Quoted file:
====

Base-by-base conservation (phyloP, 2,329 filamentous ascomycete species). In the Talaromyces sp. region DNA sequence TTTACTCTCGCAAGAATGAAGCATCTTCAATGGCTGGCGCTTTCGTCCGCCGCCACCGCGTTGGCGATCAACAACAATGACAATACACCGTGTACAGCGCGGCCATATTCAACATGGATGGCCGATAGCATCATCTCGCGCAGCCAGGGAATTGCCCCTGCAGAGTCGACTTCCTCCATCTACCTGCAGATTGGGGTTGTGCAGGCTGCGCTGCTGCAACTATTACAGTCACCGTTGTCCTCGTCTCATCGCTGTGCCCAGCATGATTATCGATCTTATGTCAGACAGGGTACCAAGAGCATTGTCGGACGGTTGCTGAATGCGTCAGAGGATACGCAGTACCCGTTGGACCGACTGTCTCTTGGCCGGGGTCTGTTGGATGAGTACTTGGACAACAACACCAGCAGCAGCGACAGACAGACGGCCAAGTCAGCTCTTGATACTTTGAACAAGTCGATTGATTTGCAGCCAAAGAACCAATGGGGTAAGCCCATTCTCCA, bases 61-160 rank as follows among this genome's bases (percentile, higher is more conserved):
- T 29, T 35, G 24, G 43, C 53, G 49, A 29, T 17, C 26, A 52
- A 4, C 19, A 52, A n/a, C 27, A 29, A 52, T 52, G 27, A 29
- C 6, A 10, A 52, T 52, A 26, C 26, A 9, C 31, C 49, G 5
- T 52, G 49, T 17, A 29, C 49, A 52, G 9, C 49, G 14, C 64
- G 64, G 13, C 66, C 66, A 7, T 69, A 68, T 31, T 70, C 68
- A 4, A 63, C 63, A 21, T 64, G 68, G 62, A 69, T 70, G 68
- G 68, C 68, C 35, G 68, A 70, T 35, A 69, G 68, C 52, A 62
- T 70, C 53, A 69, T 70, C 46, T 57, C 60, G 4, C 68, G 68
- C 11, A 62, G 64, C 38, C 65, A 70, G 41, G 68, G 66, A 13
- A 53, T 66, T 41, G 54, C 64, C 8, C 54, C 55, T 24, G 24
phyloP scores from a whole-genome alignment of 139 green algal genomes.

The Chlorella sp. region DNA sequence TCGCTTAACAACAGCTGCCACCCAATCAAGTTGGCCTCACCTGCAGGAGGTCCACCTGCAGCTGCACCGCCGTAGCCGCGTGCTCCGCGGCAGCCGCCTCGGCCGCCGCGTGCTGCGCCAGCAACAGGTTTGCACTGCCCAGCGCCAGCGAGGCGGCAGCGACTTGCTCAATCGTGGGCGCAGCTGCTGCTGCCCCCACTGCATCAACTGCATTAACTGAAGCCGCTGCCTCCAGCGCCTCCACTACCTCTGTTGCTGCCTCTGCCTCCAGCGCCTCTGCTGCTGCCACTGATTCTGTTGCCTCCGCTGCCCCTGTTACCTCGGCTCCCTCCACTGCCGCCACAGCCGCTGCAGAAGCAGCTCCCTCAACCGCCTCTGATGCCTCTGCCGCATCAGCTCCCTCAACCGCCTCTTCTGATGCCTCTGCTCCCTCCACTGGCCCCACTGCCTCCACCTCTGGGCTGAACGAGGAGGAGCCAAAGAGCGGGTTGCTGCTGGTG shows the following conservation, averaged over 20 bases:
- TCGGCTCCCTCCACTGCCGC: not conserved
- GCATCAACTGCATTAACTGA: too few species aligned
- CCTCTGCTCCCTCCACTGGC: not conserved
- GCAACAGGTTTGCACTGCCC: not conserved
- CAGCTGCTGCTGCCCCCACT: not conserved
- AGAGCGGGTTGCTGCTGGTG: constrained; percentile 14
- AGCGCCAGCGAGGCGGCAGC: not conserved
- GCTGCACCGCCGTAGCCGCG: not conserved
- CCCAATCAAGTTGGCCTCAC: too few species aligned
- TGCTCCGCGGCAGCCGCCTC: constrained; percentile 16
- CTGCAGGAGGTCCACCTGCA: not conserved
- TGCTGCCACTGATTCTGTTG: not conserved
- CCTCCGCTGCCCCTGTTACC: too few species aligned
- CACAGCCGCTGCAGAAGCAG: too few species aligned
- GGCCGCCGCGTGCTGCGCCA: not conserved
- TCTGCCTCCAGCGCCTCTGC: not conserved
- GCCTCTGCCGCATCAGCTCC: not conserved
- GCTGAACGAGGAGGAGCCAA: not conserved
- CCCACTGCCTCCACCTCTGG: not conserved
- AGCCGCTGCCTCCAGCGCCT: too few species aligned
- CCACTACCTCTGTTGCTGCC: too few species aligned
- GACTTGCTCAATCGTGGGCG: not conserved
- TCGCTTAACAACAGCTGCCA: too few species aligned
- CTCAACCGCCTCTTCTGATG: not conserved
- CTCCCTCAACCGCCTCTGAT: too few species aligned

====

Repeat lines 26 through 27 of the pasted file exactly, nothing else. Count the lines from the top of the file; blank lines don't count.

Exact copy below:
- CCTCCGCTGCCCCTGTTACC: too few species aligned
- CACAGCCGCTGCAGAAGCAG: too few species aligned